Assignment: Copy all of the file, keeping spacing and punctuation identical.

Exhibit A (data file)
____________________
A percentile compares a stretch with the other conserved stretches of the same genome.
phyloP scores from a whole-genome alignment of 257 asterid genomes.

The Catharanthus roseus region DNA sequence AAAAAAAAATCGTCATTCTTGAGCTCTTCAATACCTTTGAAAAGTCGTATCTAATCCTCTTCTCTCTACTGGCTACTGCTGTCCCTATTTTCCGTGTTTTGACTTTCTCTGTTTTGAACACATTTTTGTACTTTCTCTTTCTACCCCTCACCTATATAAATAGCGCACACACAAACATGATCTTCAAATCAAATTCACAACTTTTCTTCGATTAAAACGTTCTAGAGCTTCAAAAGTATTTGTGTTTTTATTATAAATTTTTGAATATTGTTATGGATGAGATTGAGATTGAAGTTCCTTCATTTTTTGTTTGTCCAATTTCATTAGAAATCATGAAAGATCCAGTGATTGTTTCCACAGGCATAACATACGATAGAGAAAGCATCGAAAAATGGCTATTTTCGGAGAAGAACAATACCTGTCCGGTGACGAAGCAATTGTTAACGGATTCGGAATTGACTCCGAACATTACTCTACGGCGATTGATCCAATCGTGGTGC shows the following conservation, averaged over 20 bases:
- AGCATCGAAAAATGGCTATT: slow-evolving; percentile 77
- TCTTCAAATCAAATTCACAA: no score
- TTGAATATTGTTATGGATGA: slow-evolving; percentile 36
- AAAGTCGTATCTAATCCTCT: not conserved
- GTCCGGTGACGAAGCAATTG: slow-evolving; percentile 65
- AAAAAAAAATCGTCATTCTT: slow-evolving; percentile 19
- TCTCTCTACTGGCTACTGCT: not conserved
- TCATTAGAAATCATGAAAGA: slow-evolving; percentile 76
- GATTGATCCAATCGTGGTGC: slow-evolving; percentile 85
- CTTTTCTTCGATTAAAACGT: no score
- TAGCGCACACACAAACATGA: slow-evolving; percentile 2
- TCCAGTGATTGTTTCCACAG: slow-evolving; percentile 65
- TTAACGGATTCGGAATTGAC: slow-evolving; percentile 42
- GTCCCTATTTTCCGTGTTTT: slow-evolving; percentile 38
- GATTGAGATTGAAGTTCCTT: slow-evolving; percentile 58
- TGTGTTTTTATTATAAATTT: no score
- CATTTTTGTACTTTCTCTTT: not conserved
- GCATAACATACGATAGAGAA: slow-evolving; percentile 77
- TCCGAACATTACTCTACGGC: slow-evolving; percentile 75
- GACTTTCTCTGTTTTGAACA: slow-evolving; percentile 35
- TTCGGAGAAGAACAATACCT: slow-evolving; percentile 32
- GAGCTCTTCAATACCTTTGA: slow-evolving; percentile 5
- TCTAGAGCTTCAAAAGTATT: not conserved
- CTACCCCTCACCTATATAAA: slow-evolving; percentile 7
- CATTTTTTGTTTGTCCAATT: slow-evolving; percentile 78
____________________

A percentile compares a stretch with the other conserved stretches of the same genome.
phyloP scores from a whole-genome alignment of 257 asterid genomes.

The Catharanthus roseus region DNA sequence AAAAAAAAATCGTCATTCTTGAGCTCTTCAATACCTTTGAAAAGTCGTATCTAATCCTCTTCTCTCTACTGGCTACTGCTGTCCCTATTTTCCGTGTTTTGACTTTCTCTGTTTTGAACACATTTTTGTACTTTCTCTTTCTACCCCTCACCTATATAAATAGCGCACACACAAACATGATCTTCAAATCAAATTCACAACTTTTCTTCGATTAAAACGTTCTAGAGCTTCAAAAGTATTTGTGTTTTTATTATAAATTTTTGAATATTGTTATGGATGAGATTGAGATTGAAGTTCCTTCATTTTTTGTTTGTCCAATTTCATTAGAAATCATGAAAGATCCAGTGATTGTTTCCACAGGCATAACATACGATAGAGAAAGCATCGAAAAATGGCTATTTTCGGAGAAGAACAATACCTGTCCGGTGACGAAGCAATTGTTAACGGATTCGGAATTGACTCCGAACATTACTCTACGGCGATTGATCCAATCGTGGTGC shows the following conservation, averaged over 20 bases:
- AGCATCGAAAAATGGCTATT: slow-evolving; percentile 77
- TCTTCAAATCAAATTCACAA: no score
- TTGAATATTGTTATGGATGA: slow-evolving; percentile 36
- AAAGTCGTATCTAATCCTCT: not conserved
- GTCCGGTGACGAAGCAATTG: slow-evolving; percentile 65
- AAAAAAAAATCGTCATTCTT: slow-evolving; percentile 19
- TCTCTCTACTGGCTACTGCT: not conserved
- TCATTAGAAATCATGAAAGA: slow-evolving; percentile 76
- GATTGATCCAATCGTGGTGC: slow-evolving; percentile 85
- CTTTTCTTCGATTAAAACGT: no score
- TAGCGCACACACAAACATGA: slow-evolving; percentile 2
- TCCAGTGATTGTTTCCACAG: slow-evolving; percentile 65
- TTAACGGATTCGGAATTGAC: slow-evolving; percentile 42
- GTCCCTATTTTCCGTGTTTT: slow-evolving; percentile 38
- GATTGAGATTGAAGTTCCTT: slow-evolving; percentile 58
- TGTGTTTTTATTATAAATTT: no score
- CATTTTTGTACTTTCTCTTT: not conserved
- GCATAACATACGATAGAGAA: slow-evolving; percentile 77
- TCCGAACATTACTCTACGGC: slow-evolving; percentile 75
- GACTTTCTCTGTTTTGAACA: slow-evolving; percentile 35
- TTCGGAGAAGAACAATACCT: slow-evolving; percentile 32
- GAGCTCTTCAATACCTTTGA: slow-evolving; percentile 5
- TCTAGAGCTTCAAAAGTATT: not conserved
- CTACCCCTCACCTATATAAA: slow-evolving; percentile 7
- CATTTTTTGTTTGTCCAATT: slow-evolving; percentile 78